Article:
I’m sitting on my couch attempting to crank out my Thursday morning blog. I look down and notice that I have 6 new emails in queue. I should probably turn that alert off. I of course have to find out who they are from, and if I need to respond.
Once I complete that task, I see an alert on my wordpress page. I have activity. Well I have to stop what I’m doing and click on the bell. I like it when there’s activity on my page. That means I caught someone’s attention and hopefully offered useful information.
I should probably check my Facebook page while I’m at it. I may have messages or a post that needs a response.
It’s 8:00am. I’ve managed to blow an hour with nothing to show for it. Why is it we feel we have to stop whatever we are doing and respond immediately, when we receive an email, tweet, request, or post from all of the other different sites we are affiliated with?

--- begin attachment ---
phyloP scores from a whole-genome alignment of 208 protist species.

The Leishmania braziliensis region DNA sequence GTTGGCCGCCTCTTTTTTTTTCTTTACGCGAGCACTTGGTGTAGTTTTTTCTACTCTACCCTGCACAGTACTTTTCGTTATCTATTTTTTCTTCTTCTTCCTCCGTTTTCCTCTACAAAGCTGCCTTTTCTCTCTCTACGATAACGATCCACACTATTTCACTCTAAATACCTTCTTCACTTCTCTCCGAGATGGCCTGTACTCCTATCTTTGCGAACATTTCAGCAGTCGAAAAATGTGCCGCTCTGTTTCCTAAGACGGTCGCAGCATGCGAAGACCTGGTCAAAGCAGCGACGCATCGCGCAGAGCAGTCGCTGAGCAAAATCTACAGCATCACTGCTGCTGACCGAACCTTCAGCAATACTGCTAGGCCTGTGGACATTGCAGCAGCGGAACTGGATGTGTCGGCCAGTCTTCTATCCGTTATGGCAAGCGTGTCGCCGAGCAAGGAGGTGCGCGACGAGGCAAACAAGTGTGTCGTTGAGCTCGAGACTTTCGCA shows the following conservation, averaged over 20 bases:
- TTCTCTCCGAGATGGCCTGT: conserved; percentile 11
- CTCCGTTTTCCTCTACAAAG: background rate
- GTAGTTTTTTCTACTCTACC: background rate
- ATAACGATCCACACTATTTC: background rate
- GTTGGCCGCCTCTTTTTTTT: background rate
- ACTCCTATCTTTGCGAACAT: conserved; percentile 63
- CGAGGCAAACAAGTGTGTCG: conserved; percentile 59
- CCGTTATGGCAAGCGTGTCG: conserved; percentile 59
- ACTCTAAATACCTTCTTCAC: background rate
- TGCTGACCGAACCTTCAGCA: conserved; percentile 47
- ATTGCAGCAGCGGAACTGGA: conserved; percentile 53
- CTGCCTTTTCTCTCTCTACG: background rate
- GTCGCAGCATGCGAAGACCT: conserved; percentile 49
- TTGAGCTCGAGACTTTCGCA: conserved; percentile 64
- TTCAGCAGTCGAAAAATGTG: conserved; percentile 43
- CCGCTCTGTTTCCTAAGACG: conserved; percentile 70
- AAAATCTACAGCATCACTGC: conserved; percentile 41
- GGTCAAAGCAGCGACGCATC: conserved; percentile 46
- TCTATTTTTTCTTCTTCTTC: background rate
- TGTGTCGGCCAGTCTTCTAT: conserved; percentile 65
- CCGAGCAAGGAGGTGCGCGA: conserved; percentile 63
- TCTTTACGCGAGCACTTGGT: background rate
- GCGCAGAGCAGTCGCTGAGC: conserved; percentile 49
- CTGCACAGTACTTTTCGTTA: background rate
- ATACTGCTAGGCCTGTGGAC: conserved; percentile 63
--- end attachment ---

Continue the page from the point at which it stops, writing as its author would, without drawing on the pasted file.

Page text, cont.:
The majority of those posts aren’t even important, they are just mindless banter. Every email and post I looked at this morning could have waited.
Collectively, we send over 200 million emails per minute. Can you believe that? Just because someone contacts you, doesn’t mean you have to stop what you are doing and reciprocate. You have to prioritize.
Computers and phones that keep you informed of every little contact that takes place in your world is great. I love the idea of being easily accessible, if I’m needed. But these tools are not always helpful. They are also a highway for constant interruptions.
Not only do they steal your time, but they impede your creativity by interrupting the flow of ideas. You get a great idea and then the phone rings or dings if it’s a text, or if you’re like me, your phone is set up for alerts. I get them throughout the day. My phone doesn’t make a sound, but the screen lights up and my eyes and attention are called away. That one minute is all it takes to lose that idea and totally disrupt the flow.
So what’s the solution? It’s simple really.
Block off a designated amount of uninterrupted time.
Put the phone away. Turn off the alerts and focus on what you have to accomplish for the day.
Implement a daily communication schedule.
- in the morning
- before lunch
- after lunch
- at the end of the day
I do try to follow this advice, but today is not starting out as planned. I guess we all have those days 🙂